This was an impressive event, the present spate of Wagner performances
representing ENO's first collaboration with the Barbican and preparatory
to the fully staged productions due to begin at the Coliseum in Spring
Robert Hayward as
Wotan and Kathleen Broderick as
It was good to hear the orchestra in this acoustic.
The strings could sound truly mellow and wind solos were well projected.
Staging was, of course, minimal: two plain benches graced the front
of the stage.
The Prelude to Act 1 (performed in near darkness) was
incisive and strong, the strings emerging as gritty and determined as
they evoked the storm. Here and throughout the piece the orchestra played
with confidence, while Paul Daniel's careful balancing of textures ensured
that voices were rarely overpowered. Act 1, in fact, is one of the most
powerful outpourings of love in the entire 'Ring'. It demands singers
of stamina and conviction. Per Lindskog as Siegmund had an edgy voice
which could be powerful when required but he is not really a 'Heldentenor'.
Some of his English pronunciation emerged with a quasi-Scandinavian
slant: 'weee-men' for women, for example. He did, however, 'warm into'
the part and his final held high note on 'Velsung' (to use the spelling
in the translation) did not disappoint.
The soprano Orla Boylan took the part of Sieglinde.
Her recounting of the tale of origins of the sword was gripping, securely
supported by Daniel, who judged the build-up to perfection. Her heady
and impassioned entry on 'You are my spring' was impressive, as was
her high note as she revealed Siegmund's name. Clive Bayley is an impressive
bass, and his demeanour suggested a proud and dominating Hunding. He
has a large, rich voice which he projects well: his weakness seems to
be his tuning, as he can sometimes sing off the centre of the note.
The whole hung together because of Daniel's expert
crafting of the orchestral textures and his dramatic pacing ensured
that the final climax left one breathless. Act 2 of 'Valkyrie' can seem
over-long in the wrong hands. It is a tribute to all concerned that
it did not stretch the patience. Here was an inspired trio of singers:
Robert Hayward, imposing as Wotan, Susan Parry, mesmerising as Fricka
and Kathleen Broderick, entirely convincing as Brunnhilde. Broderick's
entrance could hardly have been bettered: clad in a black leather cat-suit,
she leaped about the stage as if possessed, and yet every word was intelligible.
Her high register is superb and her energy throughout the evening remained
Susan Parry is a widely admired mezzo, and her projection
and characterisation did not disappoint. Her anger at Wotan seemed to
grow and grow until she almost spat out the word 'lust' at 'faithless
and fathomless lust'; she later appeared truly revolted as she told
Wotan, 'Go on, do your worst. Finish your work. You've deceived me -
why not destroy me?'. Parry can project grandness and nobility within
a mezzo-piano ('To presreve your Fricka's honour and glory, that's why
she'll fight today!') and never seemed to lose her dignity.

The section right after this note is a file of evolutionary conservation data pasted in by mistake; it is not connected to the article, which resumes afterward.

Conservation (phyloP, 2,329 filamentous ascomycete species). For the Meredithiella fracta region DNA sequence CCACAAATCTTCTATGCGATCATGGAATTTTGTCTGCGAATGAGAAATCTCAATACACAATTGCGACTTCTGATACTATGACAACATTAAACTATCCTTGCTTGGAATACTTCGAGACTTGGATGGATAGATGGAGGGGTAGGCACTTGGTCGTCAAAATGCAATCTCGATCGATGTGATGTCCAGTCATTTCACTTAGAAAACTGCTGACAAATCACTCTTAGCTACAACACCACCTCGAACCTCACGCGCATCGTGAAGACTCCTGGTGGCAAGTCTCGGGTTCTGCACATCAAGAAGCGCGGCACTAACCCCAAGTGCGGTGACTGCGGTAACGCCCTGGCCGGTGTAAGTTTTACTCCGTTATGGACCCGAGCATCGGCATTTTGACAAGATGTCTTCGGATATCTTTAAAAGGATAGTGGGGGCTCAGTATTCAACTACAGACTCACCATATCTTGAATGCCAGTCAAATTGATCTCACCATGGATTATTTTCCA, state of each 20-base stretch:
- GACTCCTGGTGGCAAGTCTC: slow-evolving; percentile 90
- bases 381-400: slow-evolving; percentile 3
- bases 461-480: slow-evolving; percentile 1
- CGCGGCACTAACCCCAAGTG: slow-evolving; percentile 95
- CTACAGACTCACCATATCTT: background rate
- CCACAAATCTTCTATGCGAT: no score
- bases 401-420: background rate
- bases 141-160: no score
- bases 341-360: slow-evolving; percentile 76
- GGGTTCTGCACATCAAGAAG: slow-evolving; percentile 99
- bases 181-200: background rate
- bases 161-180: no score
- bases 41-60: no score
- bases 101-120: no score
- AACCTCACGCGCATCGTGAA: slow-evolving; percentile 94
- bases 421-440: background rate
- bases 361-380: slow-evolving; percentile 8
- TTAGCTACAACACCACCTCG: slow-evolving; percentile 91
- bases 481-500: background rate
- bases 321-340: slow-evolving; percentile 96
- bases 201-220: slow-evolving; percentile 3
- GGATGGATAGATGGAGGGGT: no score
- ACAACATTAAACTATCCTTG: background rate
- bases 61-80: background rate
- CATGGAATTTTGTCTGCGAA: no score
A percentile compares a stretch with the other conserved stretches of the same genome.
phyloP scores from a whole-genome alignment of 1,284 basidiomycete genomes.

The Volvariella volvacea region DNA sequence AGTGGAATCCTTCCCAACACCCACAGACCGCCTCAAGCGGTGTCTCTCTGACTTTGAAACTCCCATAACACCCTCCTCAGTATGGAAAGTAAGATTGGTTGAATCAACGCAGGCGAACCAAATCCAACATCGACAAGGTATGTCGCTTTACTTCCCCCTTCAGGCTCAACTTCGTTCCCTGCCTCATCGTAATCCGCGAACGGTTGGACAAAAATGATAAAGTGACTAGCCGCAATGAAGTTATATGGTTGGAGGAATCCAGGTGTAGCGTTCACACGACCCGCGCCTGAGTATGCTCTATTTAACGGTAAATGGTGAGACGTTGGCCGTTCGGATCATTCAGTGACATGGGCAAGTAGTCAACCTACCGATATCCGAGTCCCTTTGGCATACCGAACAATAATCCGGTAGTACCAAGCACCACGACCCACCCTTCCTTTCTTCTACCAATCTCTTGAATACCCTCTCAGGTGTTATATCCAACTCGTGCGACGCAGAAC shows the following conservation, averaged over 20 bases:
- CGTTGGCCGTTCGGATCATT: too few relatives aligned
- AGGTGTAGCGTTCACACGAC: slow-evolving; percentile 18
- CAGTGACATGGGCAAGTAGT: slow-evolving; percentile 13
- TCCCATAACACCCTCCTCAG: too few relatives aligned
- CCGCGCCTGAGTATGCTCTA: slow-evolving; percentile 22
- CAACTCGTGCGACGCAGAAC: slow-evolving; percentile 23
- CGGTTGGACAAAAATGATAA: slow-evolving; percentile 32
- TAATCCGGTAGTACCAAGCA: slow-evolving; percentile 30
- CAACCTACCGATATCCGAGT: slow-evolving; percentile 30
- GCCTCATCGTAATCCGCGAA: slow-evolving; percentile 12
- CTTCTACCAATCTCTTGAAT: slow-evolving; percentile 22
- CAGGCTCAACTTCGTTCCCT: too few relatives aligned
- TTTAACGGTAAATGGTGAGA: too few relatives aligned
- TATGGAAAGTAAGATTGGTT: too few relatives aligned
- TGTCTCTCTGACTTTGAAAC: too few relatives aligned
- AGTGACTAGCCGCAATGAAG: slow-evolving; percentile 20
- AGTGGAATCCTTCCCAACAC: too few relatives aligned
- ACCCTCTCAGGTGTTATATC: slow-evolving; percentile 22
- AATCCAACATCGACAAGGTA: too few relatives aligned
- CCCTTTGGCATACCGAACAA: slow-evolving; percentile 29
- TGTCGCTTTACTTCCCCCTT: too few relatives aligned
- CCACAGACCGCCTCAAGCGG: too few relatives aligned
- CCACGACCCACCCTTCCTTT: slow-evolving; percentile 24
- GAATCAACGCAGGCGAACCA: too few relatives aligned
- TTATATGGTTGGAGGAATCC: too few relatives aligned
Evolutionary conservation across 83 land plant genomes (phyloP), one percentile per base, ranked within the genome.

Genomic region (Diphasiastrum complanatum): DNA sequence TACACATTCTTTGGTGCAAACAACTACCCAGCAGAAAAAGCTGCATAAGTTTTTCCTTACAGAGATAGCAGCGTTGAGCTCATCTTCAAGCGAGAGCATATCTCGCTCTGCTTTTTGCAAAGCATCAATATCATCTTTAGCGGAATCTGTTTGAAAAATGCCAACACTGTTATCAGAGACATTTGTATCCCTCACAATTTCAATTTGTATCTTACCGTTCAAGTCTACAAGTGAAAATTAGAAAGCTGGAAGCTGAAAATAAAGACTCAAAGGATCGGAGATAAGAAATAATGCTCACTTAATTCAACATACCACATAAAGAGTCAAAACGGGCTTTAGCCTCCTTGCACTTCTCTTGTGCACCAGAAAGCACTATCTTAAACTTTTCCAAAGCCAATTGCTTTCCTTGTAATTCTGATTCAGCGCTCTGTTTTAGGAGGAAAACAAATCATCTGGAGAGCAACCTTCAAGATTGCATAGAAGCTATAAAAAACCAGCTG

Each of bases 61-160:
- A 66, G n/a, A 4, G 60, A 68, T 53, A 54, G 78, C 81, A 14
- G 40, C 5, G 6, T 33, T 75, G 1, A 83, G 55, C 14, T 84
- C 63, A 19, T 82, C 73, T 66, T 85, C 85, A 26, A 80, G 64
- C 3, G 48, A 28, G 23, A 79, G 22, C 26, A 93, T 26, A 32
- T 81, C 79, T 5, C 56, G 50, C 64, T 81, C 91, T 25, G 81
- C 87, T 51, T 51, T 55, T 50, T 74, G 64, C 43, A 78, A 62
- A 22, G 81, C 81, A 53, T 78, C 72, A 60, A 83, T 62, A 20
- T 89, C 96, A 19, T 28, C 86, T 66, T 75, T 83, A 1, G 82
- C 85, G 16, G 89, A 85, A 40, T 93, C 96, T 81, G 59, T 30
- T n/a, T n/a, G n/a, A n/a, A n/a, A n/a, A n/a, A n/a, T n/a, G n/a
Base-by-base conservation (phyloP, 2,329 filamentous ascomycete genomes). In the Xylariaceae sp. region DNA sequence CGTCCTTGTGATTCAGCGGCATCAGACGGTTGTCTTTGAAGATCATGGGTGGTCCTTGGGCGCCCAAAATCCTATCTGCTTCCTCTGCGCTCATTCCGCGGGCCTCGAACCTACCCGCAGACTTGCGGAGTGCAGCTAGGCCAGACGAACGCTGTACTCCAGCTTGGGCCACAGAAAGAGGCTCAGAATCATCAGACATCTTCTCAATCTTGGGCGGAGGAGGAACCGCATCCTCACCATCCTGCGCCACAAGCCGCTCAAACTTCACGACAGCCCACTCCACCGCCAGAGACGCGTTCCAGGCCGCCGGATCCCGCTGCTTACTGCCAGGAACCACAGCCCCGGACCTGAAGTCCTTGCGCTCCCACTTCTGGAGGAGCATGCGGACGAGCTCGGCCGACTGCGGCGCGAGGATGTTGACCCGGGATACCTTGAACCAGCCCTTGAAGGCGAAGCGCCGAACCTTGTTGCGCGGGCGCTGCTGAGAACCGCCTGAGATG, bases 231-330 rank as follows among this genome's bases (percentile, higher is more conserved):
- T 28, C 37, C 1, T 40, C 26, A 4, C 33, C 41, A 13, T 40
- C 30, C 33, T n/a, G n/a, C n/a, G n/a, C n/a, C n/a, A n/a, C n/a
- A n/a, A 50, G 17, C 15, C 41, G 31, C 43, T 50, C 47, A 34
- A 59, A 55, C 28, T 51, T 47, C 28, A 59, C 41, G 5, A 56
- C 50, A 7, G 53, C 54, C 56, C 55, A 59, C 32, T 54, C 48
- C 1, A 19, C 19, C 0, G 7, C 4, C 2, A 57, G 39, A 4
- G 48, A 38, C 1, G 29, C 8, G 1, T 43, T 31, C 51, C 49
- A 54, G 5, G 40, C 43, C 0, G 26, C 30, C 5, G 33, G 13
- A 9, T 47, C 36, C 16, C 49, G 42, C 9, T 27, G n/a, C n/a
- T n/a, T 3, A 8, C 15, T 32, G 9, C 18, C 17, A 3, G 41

Robert Hayward's singing of Wotan's long lines was
considered and wholly involving, the only problem being that his tone
could thin in the higher register. Siegmund and Sieglinde reappear in
Act 2 Scene 3. The edge to Lindskog's voice was still there (cutting
through textures like a knife now), but it no longer seemed uncomfortable
to listen to. Occasionally, however, he was guilty of gabbling his words
(especially at, 'So young and fair, you first seemed to be'). Hunding's
reappearance was heralded by a group of off-stage hunting horns, his
death at Wotan's hands closing an Act that, for once, never lost momentum
for an instant.
A clutch of leather-clad Valkyries launched Act 3.
Soprano Julia Melinek, a 'guest artist', made an impressive entrance
and set the tone for an imposing line-up of soloists. Only Ethna Robinson's
Schwertleite seemed small-of-voice (in comparison with her sisters,
that is), and Daniel's fast tempo provided the requisite propulsion.
It was Kathleen Broderick's Brunnhilde which stole the show, however,
so determined and powerful. Broderick's and Boylan's voices were well
contrasted, so that their voices worked as a pair.
To hide Brunnhilde, the Valkyries went on their knees
with their back to Wotan as he revealed the magisterial side of his
character. Their ensuing ensemble work was spectacular as they begged
for mercy for their sister (to no avail, of course). The final scene
(between Brunnhilde and Wotan) was powerful and eloquent. Brunnhilde's
'Was it so shameful' held the audience to silence, but it was her statement
to Wotan that 'You taught me to love: that's why I disobeyed' that emerged
as possibly the most touching moment of the evening.
Both Broderick and Hayward were magnificent in the
closing pages, the whole bound by the inexorable power of Wagner's thought
in this fondest, saddest of farewells. Three hammer-blows marked Wotan's
invocation of Loge and prefaced the final statement that, 'Only the
man afraid of nothing will enter this ring of fire!'. As so often, one
left overwhelmed by the enormity of Wagner's conception. All praise
should go to the orchestra, whose stamina was astonishing.